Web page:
He went on to form a jazz-rock band called Heebalob, which included saxophonist David Jackson (who would later join Van der Graaf Generator).[5] After the demise of Heebalob, Smith pursued a solo career, and wrote and recorded many songs, some of which appeared on his (currently unavailable) first solo album Democrazy (1991). Smith also wrote several stage musicals as lyricist with composer Maxwell Hutchinson, including The Kibbo Kift (1976) and The Ascent Of Wilberforce III (1981) and his own chamber opera, The Book Of Hours (1978). Mata Hari (1982), was his last musical, co-written with (and starring) Lene Lovich.[6]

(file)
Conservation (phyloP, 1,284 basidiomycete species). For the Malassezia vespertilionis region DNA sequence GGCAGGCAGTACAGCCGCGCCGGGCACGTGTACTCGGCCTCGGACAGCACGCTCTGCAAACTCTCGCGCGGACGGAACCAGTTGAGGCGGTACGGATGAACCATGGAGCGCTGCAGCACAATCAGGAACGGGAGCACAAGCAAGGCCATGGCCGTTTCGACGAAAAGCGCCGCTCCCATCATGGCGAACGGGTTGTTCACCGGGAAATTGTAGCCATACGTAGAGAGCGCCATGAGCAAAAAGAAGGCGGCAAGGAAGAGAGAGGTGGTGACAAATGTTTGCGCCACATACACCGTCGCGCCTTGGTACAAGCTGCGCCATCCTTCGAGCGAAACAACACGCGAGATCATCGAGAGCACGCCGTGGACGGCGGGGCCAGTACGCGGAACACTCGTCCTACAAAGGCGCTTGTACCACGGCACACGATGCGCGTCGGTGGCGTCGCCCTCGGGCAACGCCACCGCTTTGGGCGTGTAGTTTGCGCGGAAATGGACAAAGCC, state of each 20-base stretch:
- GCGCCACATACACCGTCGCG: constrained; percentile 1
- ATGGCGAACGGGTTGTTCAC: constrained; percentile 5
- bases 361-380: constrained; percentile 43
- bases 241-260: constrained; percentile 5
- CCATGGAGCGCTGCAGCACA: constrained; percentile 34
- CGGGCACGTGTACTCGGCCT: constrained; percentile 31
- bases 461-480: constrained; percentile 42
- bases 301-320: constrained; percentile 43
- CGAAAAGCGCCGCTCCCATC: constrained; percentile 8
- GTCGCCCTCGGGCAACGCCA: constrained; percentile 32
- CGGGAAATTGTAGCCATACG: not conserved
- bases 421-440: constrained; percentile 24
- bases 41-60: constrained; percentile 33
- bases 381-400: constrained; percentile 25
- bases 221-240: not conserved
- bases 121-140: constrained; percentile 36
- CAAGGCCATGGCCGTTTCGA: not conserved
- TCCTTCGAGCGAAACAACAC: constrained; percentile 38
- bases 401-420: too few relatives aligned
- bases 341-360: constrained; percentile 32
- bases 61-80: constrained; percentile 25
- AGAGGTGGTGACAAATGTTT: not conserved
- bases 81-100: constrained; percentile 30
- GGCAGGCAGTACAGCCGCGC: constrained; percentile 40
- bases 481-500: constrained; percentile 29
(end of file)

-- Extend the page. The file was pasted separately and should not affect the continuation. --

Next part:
Around 1973, Smith, together with Van der Graaf Generator co-founder Peter Hammill, began work on an opera based on the short story The Fall of the House of Usher by Edgar Allan Poe, Smith writing the libretto and Hammill composing the music.[5] The album was finally released in 1991 on Some Bizzare Records, with a cast of singers including Lene Lovich, Andy Bell, Sarah Jane Morris and Herbert Grönemeyer. A reworked version, entitled The Fall Of The House Of Usher - deconstructed & rebuilt, was released on Hammill's Fie! label in 1999.[7] The new version is notable for having a cleaner, better produced sound, additional guitars and (unlike the first version) no percussion.[8]